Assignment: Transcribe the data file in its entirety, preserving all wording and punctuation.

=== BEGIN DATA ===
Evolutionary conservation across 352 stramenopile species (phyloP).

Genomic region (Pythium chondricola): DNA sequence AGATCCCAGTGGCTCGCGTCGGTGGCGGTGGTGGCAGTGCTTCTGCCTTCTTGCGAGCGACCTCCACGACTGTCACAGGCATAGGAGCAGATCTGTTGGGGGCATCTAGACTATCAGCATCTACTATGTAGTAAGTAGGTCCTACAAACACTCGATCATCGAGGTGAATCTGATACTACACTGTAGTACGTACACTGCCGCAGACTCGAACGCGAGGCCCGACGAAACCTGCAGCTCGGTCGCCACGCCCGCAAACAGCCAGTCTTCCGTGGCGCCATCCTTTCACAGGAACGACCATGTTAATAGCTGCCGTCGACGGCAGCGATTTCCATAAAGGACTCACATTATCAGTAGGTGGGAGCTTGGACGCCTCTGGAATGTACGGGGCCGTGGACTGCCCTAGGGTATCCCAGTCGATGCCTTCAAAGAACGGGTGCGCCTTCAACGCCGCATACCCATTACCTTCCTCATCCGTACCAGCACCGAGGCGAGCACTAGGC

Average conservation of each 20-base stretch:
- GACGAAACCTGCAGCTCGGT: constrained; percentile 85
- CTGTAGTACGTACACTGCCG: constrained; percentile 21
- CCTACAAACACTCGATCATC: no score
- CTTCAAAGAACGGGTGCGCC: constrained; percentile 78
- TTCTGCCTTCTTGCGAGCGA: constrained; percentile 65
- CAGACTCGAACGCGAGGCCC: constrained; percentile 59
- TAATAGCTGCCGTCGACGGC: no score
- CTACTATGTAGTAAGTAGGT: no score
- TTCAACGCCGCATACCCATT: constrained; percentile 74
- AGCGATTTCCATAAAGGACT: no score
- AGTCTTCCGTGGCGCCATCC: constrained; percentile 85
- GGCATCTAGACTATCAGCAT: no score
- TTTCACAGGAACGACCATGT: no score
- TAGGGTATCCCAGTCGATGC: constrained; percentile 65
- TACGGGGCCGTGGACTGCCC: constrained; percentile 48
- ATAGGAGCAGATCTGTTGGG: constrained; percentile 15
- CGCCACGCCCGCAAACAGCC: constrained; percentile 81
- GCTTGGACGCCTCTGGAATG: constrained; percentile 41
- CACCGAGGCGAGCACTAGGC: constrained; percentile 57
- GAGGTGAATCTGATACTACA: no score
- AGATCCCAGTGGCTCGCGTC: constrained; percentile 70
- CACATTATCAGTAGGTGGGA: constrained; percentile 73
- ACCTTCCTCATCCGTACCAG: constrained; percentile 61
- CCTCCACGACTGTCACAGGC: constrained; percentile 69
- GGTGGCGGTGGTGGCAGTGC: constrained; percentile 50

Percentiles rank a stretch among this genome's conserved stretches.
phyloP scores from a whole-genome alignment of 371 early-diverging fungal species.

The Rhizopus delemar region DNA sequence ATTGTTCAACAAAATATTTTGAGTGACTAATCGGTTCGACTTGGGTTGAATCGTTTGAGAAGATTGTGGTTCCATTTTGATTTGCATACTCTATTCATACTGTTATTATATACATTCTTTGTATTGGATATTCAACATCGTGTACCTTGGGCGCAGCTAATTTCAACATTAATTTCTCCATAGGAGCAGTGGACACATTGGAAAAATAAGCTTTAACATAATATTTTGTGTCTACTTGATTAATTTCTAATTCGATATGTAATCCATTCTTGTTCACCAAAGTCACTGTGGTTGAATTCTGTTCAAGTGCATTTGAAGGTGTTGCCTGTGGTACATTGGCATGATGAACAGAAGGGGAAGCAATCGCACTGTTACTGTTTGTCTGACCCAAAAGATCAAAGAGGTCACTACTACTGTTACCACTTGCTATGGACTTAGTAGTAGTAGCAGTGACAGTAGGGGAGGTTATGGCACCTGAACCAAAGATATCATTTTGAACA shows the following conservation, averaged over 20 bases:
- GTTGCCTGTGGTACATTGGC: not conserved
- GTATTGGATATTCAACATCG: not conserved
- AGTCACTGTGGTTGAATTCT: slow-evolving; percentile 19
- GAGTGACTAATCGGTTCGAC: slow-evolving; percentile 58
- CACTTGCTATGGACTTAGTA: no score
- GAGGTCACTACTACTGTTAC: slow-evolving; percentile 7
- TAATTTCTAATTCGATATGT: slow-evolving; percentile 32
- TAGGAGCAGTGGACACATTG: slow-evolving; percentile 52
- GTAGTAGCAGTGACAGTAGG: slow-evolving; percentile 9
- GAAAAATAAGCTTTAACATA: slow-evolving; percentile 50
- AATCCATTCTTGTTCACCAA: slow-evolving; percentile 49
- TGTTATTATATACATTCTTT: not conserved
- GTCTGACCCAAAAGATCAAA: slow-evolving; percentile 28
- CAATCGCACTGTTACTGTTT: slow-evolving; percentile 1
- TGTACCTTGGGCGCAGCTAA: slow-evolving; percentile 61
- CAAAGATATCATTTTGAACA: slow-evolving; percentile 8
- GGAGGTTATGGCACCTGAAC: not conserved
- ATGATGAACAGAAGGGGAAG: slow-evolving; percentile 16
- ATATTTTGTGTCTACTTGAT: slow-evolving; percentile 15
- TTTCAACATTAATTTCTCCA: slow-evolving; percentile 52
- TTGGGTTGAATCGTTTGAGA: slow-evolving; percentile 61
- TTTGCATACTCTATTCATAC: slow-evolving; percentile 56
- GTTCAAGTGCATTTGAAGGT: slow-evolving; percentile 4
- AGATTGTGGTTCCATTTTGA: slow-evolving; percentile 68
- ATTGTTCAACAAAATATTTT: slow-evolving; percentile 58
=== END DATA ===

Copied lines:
Evolutionary conservation across 352 stramenopile species (phyloP).

Genomic region (Pythium chondricola): DNA sequence AGATCCCAGTGGCTCGCGTCGGTGGCGGTGGTGGCAGTGCTTCTGCCTTCTTGCGAGCGACCTCCACGACTGTCACAGGCATAGGAGCAGATCTGTTGGGGGCATCTAGACTATCAGCATCTACTATGTAGTAAGTAGGTCCTACAAACACTCGATCATCGAGGTGAATCTGATACTACACTGTAGTACGTACACTGCCGCAGACTCGAACGCGAGGCCCGACGAAACCTGCAGCTCGGTCGCCACGCCCGCAAACAGCCAGTCTTCCGTGGCGCCATCCTTTCACAGGAACGACCATGTTAATAGCTGCCGTCGACGGCAGCGATTTCCATAAAGGACTCACATTATCAGTAGGTGGGAGCTTGGACGCCTCTGGAATGTACGGGGCCGTGGACTGCCCTAGGGTATCCCAGTCGATGCCTTCAAAGAACGGGTGCGCCTTCAACGCCGCATACCCATTACCTTCCTCATCCGTACCAGCACCGAGGCGAGCACTAGGC

Average conservation of each 20-base stretch:
- GACGAAACCTGCAGCTCGGT: constrained; percentile 85
- CTGTAGTACGTACACTGCCG: constrained; percentile 21
- CCTACAAACACTCGATCATC: no score
- CTTCAAAGAACGGGTGCGCC: constrained; percentile 78
- TTCTGCCTTCTTGCGAGCGA: constrained; percentile 65
- CAGACTCGAACGCGAGGCCC: constrained; percentile 59
- TAATAGCTGCCGTCGACGGC: no score
- CTACTATGTAGTAAGTAGGT: no score
- TTCAACGCCGCATACCCATT: constrained; percentile 74
- AGCGATTTCCATAAAGGACT: no score
- AGTCTTCCGTGGCGCCATCC: constrained; percentile 85
- GGCATCTAGACTATCAGCAT: no score
- TTTCACAGGAACGACCATGT: no score
- TAGGGTATCCCAGTCGATGC: constrained; percentile 65
- TACGGGGCCGTGGACTGCCC: constrained; percentile 48
- ATAGGAGCAGATCTGTTGGG: constrained; percentile 15
- CGCCACGCCCGCAAACAGCC: constrained; percentile 81
- GCTTGGACGCCTCTGGAATG: constrained; percentile 41
- CACCGAGGCGAGCACTAGGC: constrained; percentile 57
- GAGGTGAATCTGATACTACA: no score
- AGATCCCAGTGGCTCGCGTC: constrained; percentile 70
- CACATTATCAGTAGGTGGGA: constrained; percentile 73
- ACCTTCCTCATCCGTACCAG: constrained; percentile 61
- CCTCCACGACTGTCACAGGC: constrained; percentile 69
- GGTGGCGGTGGTGGCAGTGC: constrained; percentile 50

Percentiles rank a stretch among this genome's conserved stretches.
phyloP scores from a whole-genome alignment of 371 early-diverging fungal species.

The Rhizopus delemar region DNA sequence ATTGTTCAACAAAATATTTTGAGTGACTAATCGGTTCGACTTGGGTTGAATCGTTTGAGAAGATTGTGGTTCCATTTTGATTTGCATACTCTATTCATACTGTTATTATATACATTCTTTGTATTGGATATTCAACATCGTGTACCTTGGGCGCAGCTAATTTCAACATTAATTTCTCCATAGGAGCAGTGGACACATTGGAAAAATAAGCTTTAACATAATATTTTGTGTCTACTTGATTAATTTCTAATTCGATATGTAATCCATTCTTGTTCACCAAAGTCACTGTGGTTGAATTCTGTTCAAGTGCATTTGAAGGTGTTGCCTGTGGTACATTGGCATGATGAACAGAAGGGGAAGCAATCGCACTGTTACTGTTTGTCTGACCCAAAAGATCAAAGAGGTCACTACTACTGTTACCACTTGCTATGGACTTAGTAGTAGTAGCAGTGACAGTAGGGGAGGTTATGGCACCTGAACCAAAGATATCATTTTGAACA shows the following conservation, averaged over 20 bases:
- GTTGCCTGTGGTACATTGGC: not conserved
- GTATTGGATATTCAACATCG: not conserved
- AGTCACTGTGGTTGAATTCT: slow-evolving; percentile 19
- GAGTGACTAATCGGTTCGAC: slow-evolving; percentile 58
- CACTTGCTATGGACTTAGTA: no score
- GAGGTCACTACTACTGTTAC: slow-evolving; percentile 7
- TAATTTCTAATTCGATATGT: slow-evolving; percentile 32
- TAGGAGCAGTGGACACATTG: slow-evolving; percentile 52
- GTAGTAGCAGTGACAGTAGG: slow-evolving; percentile 9
- GAAAAATAAGCTTTAACATA: slow-evolving; percentile 50
- AATCCATTCTTGTTCACCAA: slow-evolving; percentile 49
- TGTTATTATATACATTCTTT: not conserved
- GTCTGACCCAAAAGATCAAA: slow-evolving; percentile 28
- CAATCGCACTGTTACTGTTT: slow-evolving; percentile 1
- TGTACCTTGGGCGCAGCTAA: slow-evolving; percentile 61
- CAAAGATATCATTTTGAACA: slow-evolving; percentile 8
- GGAGGTTATGGCACCTGAAC: not conserved
- ATGATGAACAGAAGGGGAAG: slow-evolving; percentile 16
- ATATTTTGTGTCTACTTGAT: slow-evolving; percentile 15
- TTTCAACATTAATTTCTCCA: slow-evolving; percentile 52
- TTGGGTTGAATCGTTTGAGA: slow-evolving; percentile 61
- TTTGCATACTCTATTCATAC: slow-evolving; percentile 56
- GTTCAAGTGCATTTGAAGGT: slow-evolving; percentile 4
- AGATTGTGGTTCCATTTTGA: slow-evolving; percentile 68
- ATTGTTCAACAAAATATTTT: slow-evolving; percentile 58